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to try to explain that its not the ^pounds^ but the ^years^ and ^miles^

(30 Posts)
TalkinPeace Fri 12-Jun-15 21:16:03

When people say they want to lose weight they are initially fixated on clothes sizes and the number on the scales.

But the reason for staying with a healthily low level of fat is not about that.

Its about living into old age able to walk and run and not need medication and be able to holiday where you like.

So how should it be presented to avoid "going on a diet" ...

I get accused of fat shaming ( hence this comment being on AIBU ) but what method will turn the light on better in people's heads ?

CaptainAnkles Fri 12-Jun-15 21:19:22

I guess people are more concerned with feeling and looking better now, and being able to buy clothes they like etc rather than whether they'll reach their nineties.

LaurieFairyCake Fri 12-Jun-15 21:25:06

Well actually it wasn't until I started to suffer health problems that I decided to lose weight.

I'm hoping (but there's no guarantee) that at least I will be able to feel a bit better a few stone less.

So maybe people have to get a bit of a brush with age or mortality to do
something .

abigamarone Fri 12-Jun-15 21:25:34

Personally, I'm trying to lose weight to fit into smaller clothes (because I want to) living maybe a bit longer will be a nice bonus. Can't speak for anyone else.

sunbathe Fri 12-Jun-15 21:26:54

Or people want to enjoy themselves now and not worry about the future.

After all, how many 20 somethings bother with a pension? Mine won't.

PurpleDaisies Fri 12-Jun-15 21:27:40

I think you're underestimating the capacity of people to have more than one motive for doing things op.

Are you really suggesting people don't already know that they are more likely to live longer if they have a fit and active lifestyle? I think your post is a bit patronising op.

GloGirl Fri 12-Jun-15 21:29:06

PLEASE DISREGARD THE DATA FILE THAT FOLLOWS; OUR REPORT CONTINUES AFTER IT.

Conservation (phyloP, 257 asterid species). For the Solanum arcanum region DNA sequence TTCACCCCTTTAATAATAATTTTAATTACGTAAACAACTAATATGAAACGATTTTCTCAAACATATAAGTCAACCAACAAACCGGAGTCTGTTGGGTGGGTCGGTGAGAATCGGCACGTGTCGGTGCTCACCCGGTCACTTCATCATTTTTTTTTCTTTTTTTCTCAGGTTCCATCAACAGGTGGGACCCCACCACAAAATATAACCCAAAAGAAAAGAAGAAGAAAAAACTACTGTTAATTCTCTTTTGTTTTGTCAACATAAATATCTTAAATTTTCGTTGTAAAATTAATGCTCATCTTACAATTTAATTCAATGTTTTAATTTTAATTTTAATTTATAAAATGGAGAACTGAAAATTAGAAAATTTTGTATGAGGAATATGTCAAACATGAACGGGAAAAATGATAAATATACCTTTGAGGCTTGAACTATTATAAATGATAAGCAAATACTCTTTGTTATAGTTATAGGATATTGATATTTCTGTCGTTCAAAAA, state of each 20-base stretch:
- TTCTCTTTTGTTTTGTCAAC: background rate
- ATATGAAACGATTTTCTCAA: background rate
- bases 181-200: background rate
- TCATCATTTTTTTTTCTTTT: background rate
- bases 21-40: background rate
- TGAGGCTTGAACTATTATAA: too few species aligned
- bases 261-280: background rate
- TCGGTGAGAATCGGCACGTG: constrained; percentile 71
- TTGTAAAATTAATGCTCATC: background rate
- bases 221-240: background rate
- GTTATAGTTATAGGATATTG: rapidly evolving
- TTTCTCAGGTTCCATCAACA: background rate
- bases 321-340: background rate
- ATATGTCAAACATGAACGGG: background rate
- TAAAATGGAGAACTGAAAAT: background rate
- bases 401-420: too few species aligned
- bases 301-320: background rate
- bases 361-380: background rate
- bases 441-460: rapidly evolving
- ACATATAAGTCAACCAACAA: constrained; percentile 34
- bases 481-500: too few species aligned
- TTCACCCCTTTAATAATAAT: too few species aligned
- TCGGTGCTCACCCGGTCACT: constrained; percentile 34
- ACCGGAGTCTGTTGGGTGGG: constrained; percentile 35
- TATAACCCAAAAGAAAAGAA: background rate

It's a difficult level of maturity for most people to reach - short term pain for long term gain.

Psychologically for a lot of people, tomorrow can wait. Myself included!

gointothewoods Fri 12-Jun-15 21:31:42

People want to lose weight because they want to look and feel better NOW, who knows what will happen in the long term. People who are fit and healthy all their lives die randomly of horrible things. People who are obese and heavy smokers live to a ripe old age. There are no guarantees.
You're being kind of patronising and a bit blinkered - so YABU.

MrsNextDoor Fri 12-Jun-15 21:31:44

It's an extremely complicated issue though OP. Of course overweight people worry about their health in later life...of course they do. I'm not huge but I definitly need to lose about 14 pounds to be healthier...I'm a size 14 and I shouldn't be...my frame is too small for that extra 14 pounds...I don't just think about being a size 12...I think "If I lose weight then I will be able to climb the stairs faster" I do....and as well as that I want to wear a nice dress!

Stealthpolarbear Fri 12-Jun-15 21:33:00

Laurie I was the same. It took me having a realisation one day (think I may have had a dream) that I would probably have a heart attack in my 40s to flip the switch, and that I'd probably have some sort of weight related health scare in the next few years. I was 16 stone. I knew getting diagnosed with diabetes would motivate me into losing weight for the first time ever but had a literal cold sweat at it getting to that stage.

By the time I'd lost 2 stone the joint pain I'd just assumed was part of me had vanished, of course it was weight related, I hadn't realised.

JohnnyDeppsfuturewife Fri 12-Jun-15 21:34:20

Clothes sizes and lbs on the scales are more tangible. You can set targets for them and beat yourself up when you don't meet them

I lost 4 stone through dieting. I want to live longer but couldn't set myself a target to not get diabetes or not have a heart attack. I am hoping that will be the end result but it's too soon to say.

undoubtedly Fri 12-Jun-15 21:36:02

I read the Slimming World magazine on an irregular basis. They have many real life articles on people and their journeys to being slim.

I would say that almost without exception the lightbulb moment has been one of embarrassment, humiliation and the final realisation that things have to change.

It's usually along the lines of getting stuck on a ride in Alton Towers or needing the extended belt on a plane.

It seems like people (really obese people) often have to hit rock bottom before they'll act, a bit like drug addicts.

TalkinPeace Fri 12-Jun-15 21:37:10

purpledaisies
Are you really suggesting people don't already know that they are more likely to live longer if they have a fit and active lifestyle? I think your post is a bit patronising op.

I'm absolutely sure they do know : FFS the messages are all over media 24/7
but why do they ignore it?
and how to make people want to make the right choice for themselves

NB my motivation is avoidance of major surgery : I'm not a goody goody